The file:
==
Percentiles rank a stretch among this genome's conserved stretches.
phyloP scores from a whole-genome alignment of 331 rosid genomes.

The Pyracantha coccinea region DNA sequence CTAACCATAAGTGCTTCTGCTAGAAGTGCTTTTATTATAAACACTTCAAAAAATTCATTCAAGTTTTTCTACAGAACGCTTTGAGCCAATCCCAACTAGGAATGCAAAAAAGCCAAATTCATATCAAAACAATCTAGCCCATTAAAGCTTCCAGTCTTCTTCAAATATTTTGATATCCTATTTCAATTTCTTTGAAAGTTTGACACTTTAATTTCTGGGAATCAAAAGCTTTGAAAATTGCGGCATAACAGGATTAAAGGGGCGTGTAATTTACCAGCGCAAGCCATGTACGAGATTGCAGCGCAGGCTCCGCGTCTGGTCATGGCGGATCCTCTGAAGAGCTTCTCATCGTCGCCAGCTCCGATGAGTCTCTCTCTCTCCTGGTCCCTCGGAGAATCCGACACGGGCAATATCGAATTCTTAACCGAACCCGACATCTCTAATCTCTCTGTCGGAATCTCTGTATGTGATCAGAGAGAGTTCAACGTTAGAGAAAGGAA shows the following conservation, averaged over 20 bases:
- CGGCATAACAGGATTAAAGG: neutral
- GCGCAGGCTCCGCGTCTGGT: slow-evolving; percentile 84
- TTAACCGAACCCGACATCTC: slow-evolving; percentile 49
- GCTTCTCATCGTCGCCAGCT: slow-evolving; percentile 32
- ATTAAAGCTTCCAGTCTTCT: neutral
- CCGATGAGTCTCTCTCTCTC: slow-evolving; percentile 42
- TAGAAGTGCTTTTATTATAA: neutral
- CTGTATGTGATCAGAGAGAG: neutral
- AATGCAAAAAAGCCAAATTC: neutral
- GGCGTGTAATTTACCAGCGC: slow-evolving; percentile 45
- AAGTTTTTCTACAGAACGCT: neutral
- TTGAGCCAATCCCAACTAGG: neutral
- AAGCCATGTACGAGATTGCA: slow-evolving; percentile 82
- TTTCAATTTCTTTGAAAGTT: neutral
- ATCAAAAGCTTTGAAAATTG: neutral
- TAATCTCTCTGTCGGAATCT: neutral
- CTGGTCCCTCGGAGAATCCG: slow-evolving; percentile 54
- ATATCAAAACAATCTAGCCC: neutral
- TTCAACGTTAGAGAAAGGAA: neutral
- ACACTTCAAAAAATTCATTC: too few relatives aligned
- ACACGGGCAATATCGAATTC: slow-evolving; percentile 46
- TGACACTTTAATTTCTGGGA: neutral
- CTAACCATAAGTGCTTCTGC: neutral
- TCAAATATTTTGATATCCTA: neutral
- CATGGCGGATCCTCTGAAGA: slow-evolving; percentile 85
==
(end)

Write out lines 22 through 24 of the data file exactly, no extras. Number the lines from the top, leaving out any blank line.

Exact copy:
- TTCAACGTTAGAGAAAGGAA: neutral
- ACACTTCAAAAAATTCATTC: too few relatives aligned
- ACACGGGCAATATCGAATTC: slow-evolving; percentile 46